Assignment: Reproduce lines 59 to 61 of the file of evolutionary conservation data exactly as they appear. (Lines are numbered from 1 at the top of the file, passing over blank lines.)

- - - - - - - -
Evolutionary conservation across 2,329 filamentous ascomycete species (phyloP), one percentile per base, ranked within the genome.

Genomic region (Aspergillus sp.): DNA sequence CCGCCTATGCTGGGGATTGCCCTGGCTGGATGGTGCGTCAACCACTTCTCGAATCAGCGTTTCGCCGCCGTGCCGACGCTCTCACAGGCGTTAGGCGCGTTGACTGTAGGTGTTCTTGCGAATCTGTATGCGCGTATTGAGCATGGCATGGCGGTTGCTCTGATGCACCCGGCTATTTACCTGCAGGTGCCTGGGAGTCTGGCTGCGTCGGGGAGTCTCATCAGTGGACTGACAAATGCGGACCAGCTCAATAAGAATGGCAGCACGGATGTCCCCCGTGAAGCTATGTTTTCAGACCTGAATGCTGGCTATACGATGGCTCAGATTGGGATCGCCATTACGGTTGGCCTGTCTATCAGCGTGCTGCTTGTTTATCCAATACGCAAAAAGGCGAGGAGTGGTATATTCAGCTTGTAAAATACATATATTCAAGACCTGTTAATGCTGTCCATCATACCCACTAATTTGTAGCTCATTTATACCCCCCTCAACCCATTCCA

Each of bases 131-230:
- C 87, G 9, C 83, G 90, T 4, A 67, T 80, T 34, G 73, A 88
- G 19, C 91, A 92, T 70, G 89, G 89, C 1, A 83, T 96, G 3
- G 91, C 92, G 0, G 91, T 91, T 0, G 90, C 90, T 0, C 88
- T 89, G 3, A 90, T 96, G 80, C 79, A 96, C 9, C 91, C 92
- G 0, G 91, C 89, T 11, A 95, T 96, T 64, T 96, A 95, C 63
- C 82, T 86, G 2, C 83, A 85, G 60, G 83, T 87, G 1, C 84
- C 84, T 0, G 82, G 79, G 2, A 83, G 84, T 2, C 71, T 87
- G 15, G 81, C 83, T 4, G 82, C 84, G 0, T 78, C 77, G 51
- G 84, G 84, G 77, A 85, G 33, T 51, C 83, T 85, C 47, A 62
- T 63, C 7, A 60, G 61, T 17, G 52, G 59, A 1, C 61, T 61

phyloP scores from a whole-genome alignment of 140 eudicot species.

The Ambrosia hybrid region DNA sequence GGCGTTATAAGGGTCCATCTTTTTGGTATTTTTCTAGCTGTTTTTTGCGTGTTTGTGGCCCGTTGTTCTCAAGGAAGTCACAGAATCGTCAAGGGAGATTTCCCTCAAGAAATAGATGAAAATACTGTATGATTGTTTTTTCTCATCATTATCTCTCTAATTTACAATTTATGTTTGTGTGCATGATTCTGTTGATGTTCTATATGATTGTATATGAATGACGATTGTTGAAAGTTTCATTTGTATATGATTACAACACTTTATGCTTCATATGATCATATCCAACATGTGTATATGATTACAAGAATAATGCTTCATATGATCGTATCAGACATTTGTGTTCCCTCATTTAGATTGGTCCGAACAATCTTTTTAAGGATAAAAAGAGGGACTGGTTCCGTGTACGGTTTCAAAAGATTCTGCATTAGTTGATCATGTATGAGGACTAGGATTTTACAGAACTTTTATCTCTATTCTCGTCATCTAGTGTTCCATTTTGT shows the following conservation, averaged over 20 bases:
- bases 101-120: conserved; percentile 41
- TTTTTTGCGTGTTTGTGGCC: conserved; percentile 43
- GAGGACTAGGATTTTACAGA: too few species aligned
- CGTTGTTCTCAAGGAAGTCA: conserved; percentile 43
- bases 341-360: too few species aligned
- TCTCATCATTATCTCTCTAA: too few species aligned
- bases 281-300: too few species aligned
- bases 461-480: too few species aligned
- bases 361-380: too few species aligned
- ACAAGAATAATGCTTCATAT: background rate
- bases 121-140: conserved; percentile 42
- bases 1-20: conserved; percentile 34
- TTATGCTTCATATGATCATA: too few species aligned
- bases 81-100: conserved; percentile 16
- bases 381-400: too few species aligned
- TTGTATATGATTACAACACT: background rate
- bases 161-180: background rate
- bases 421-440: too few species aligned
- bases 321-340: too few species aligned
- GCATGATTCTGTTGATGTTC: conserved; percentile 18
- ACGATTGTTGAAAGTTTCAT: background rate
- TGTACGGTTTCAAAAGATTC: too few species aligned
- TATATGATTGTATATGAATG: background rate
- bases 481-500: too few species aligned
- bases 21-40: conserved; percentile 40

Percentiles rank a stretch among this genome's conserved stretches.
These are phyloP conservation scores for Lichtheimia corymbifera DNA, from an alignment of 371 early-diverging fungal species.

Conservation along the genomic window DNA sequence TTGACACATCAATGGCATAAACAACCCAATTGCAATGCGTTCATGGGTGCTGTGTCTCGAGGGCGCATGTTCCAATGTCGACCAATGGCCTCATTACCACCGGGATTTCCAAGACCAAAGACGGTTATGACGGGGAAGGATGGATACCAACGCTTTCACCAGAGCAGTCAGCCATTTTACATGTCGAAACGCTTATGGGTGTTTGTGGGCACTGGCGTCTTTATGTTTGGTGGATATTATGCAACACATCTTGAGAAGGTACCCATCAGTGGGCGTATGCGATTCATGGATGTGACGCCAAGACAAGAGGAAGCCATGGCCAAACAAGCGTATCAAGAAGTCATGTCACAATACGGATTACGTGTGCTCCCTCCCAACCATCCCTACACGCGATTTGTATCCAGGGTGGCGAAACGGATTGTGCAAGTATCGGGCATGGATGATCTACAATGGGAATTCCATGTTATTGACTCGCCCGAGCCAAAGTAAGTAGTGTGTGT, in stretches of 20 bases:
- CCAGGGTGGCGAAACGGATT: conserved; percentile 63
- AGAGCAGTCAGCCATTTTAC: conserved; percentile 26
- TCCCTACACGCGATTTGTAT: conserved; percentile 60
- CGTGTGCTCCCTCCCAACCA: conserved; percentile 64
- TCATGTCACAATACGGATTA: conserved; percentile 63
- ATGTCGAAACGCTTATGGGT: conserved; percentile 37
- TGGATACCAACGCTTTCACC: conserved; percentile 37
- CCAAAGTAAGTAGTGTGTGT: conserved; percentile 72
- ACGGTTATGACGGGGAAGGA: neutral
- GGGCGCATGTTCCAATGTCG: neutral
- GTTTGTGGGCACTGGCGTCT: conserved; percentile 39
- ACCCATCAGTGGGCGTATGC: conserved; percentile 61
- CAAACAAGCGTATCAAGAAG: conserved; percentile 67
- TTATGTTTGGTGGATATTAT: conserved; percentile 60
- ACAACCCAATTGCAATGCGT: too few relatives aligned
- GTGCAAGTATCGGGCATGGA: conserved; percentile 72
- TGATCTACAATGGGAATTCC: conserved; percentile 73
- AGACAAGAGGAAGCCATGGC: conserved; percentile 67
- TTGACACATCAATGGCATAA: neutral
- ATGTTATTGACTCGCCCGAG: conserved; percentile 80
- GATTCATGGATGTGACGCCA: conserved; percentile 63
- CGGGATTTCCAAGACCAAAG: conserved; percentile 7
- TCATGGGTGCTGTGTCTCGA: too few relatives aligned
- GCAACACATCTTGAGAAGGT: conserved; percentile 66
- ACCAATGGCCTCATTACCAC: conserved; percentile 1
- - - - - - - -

- GTGCAAGTATCGGGCATGGA: conserved; percentile 72
- TGATCTACAATGGGAATTCC: conserved; percentile 73
- AGACAAGAGGAAGCCATGGC: conserved; percentile 67